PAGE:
A bold new architectural addition to Vancouver’s skyline will add a new twist to some truly ancient concepts.
The Beach and Howe Tower, which has been planned for downtown Vancouver, employs solar orientation techniques first conceived by the ancient Greeks and Romans. By carefully planning the site to make the most of its positioning compared to the sun, the uniquely-shaped 49-storey building will allow for better sustainability and less impact from solar heat.
The tower, which is slated to feature as many as 600 units among other uses, starts off with a triangular floor plate that gently curves and morphs into a rectangular shape on the upper levels. The building’s unusual shape will provide a number of benefits for those who will call it home.
For starters, by taking up a smaller floor plate on the ground level, the building is able to be set back further than would otherwise have been possible from the Granville Bridge. This provides a much-needed buffer from noise and air pollution. With no windows or balconies overlooking the heavy traffic below, architecture firm BIG was able to achieve that goal.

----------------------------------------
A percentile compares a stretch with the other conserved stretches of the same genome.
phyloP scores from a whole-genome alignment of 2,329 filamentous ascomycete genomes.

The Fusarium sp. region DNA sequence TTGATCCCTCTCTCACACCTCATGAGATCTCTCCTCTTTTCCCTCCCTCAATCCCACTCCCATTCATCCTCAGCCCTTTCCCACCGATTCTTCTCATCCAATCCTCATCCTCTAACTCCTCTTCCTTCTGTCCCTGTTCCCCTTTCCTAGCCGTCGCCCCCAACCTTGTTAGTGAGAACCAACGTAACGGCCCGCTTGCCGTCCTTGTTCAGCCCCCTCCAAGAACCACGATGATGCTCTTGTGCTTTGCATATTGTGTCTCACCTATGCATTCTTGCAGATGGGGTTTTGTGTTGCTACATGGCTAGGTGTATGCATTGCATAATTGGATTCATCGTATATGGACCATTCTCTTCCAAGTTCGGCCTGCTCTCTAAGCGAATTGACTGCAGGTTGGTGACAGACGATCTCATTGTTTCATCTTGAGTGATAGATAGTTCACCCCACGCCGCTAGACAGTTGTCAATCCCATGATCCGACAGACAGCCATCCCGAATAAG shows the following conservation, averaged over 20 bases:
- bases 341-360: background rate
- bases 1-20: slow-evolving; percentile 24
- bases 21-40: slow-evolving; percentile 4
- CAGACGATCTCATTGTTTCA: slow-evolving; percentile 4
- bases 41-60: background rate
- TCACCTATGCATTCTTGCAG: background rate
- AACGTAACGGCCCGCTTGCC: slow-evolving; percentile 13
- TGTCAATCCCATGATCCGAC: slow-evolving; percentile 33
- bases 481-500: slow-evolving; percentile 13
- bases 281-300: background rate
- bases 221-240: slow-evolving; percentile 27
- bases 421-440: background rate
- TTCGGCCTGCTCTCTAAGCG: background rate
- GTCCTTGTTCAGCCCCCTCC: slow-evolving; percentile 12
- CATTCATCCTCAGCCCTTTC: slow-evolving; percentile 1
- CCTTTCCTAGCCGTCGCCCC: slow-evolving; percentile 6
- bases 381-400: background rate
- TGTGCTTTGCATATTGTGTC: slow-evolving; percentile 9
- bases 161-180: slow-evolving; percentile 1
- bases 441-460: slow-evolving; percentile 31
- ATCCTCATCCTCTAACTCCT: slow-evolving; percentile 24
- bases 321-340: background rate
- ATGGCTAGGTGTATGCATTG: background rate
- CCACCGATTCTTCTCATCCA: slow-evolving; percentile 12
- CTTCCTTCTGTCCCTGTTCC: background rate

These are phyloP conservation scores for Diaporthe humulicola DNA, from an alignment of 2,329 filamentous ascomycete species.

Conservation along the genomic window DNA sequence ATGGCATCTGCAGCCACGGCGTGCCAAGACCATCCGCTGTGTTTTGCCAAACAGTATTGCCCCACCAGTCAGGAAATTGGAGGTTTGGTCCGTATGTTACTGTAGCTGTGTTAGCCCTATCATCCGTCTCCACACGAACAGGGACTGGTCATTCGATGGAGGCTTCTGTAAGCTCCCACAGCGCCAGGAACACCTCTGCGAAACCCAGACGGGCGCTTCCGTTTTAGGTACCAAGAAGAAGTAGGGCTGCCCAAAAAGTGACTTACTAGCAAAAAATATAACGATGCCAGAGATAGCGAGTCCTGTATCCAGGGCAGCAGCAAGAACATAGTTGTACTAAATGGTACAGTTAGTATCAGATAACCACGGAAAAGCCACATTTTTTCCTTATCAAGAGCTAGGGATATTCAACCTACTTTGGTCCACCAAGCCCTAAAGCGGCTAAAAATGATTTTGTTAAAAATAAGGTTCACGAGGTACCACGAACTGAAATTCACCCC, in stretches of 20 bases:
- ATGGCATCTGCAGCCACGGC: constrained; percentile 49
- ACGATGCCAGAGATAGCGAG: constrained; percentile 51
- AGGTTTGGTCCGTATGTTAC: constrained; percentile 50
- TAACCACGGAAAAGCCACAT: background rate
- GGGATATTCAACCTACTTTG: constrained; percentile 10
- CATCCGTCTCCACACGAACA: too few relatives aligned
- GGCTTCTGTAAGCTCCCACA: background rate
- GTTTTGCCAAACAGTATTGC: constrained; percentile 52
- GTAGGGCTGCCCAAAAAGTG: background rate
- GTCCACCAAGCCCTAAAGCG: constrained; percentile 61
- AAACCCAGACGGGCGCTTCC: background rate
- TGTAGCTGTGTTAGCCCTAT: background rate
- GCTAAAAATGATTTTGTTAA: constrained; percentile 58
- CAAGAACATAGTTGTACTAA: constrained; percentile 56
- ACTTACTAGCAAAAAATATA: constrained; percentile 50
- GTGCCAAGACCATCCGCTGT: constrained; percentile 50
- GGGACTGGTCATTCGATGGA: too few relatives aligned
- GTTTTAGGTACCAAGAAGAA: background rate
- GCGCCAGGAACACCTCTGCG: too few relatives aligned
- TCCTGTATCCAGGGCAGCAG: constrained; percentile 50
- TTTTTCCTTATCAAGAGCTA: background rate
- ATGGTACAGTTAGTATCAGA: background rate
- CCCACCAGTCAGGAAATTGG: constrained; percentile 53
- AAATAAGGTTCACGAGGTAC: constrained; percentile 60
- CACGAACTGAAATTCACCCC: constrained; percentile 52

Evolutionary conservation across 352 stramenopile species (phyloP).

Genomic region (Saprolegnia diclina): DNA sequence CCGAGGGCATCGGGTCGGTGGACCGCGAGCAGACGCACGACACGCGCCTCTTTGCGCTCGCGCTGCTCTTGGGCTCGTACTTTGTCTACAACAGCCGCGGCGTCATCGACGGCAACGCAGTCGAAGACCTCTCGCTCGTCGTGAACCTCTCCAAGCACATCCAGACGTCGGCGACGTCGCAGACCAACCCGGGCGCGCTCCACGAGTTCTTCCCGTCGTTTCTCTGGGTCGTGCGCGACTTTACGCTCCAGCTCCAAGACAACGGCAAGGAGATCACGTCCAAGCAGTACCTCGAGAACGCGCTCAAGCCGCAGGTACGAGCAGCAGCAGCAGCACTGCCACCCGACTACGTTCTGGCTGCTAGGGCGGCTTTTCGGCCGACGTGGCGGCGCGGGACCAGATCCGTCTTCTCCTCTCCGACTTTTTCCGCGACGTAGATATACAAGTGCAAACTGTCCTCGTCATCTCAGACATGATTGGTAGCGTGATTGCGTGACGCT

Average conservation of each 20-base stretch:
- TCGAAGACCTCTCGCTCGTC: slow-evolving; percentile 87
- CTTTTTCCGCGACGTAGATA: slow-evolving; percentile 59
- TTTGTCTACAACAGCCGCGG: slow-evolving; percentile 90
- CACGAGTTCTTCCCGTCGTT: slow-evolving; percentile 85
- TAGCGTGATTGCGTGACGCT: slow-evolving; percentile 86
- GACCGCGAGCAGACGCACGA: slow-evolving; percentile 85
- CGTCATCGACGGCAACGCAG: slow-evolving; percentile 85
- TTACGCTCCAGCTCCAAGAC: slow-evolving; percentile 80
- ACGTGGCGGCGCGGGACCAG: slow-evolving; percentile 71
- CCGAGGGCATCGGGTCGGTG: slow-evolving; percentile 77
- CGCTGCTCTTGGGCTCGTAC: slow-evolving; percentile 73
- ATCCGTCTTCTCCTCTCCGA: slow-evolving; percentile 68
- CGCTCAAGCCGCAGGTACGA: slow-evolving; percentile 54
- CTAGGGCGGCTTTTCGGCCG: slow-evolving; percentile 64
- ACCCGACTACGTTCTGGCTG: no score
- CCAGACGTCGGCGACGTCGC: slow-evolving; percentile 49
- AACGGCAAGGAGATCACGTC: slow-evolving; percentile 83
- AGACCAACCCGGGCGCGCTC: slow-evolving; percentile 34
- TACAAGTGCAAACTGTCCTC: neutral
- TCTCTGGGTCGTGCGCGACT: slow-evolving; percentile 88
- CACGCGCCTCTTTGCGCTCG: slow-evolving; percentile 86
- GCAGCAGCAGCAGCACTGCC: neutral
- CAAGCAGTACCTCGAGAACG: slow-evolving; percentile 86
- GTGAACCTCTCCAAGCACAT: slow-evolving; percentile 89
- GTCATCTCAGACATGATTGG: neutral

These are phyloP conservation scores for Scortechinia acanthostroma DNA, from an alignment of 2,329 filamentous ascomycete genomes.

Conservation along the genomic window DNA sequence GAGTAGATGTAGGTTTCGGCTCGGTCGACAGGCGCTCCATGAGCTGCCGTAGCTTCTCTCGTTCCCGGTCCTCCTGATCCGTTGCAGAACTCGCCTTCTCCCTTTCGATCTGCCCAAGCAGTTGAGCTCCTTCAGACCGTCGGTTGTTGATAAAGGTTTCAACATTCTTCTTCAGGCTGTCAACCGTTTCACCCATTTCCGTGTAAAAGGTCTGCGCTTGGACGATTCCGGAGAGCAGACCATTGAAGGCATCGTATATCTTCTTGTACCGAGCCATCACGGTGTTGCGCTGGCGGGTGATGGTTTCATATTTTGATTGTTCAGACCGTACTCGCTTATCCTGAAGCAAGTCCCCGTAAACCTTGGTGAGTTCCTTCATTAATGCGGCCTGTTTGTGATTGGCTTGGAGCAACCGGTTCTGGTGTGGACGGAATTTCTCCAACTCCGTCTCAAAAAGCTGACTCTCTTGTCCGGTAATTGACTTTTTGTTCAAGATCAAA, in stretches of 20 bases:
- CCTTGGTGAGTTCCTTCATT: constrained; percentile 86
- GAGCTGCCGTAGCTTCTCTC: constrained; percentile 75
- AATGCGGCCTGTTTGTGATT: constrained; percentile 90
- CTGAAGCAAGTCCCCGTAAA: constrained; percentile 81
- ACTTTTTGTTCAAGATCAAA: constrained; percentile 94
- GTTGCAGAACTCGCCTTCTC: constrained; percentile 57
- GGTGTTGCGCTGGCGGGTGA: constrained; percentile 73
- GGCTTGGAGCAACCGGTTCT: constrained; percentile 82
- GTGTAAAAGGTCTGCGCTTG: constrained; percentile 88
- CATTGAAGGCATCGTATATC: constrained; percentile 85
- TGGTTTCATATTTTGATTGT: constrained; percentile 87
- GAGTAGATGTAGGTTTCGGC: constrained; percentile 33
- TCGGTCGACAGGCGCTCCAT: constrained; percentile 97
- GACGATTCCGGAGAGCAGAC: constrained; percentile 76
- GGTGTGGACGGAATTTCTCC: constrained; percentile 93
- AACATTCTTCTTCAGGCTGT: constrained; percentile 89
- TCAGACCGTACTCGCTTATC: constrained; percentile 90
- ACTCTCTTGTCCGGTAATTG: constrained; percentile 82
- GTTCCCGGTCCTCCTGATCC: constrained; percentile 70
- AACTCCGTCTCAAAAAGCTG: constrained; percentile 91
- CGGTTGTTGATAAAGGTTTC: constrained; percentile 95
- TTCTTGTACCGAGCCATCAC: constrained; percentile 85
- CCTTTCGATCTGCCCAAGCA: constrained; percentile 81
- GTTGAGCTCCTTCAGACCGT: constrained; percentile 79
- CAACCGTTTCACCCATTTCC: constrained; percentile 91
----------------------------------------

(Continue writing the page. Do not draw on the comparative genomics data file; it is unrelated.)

As the building ascends, its form cantilevers out into a more conventional rectangular shape. Upper units are naturally more protected from pollution, making the more traditional style of building more feasible while still preventing overt exposure to noise and smog.
The building has also been positioned so as to avoid the effects of solar gain, a tactic popularized in ancient times, when Greeks and Romans based the placement of doors and windows in their buildings on the structures’ positioning relative to the sun. By protecting the units from unwelcome excess solar heat, the unique shape therefore serves a dual purpose.
BIG founder Bjarke Ingels said the Beach and Howe Tower’s esthetic was inspired by an iconic site with a similarly unique design in the United States.
“The Beach and Howe Tower is a contemporary descendant of the Flatiron Building in New York City – reclaiming the lost spaces for living as the tower escapes the noise and traffic at its base,” he said.
Of course, the unique design also serves another purpose, allowing the tower to stand out with a fresh look in Vancouver.
The building will host additional green features, such as green roofs and terraces. Taken together, the builders hope these factors will allow it to attain LEED Gold Certification.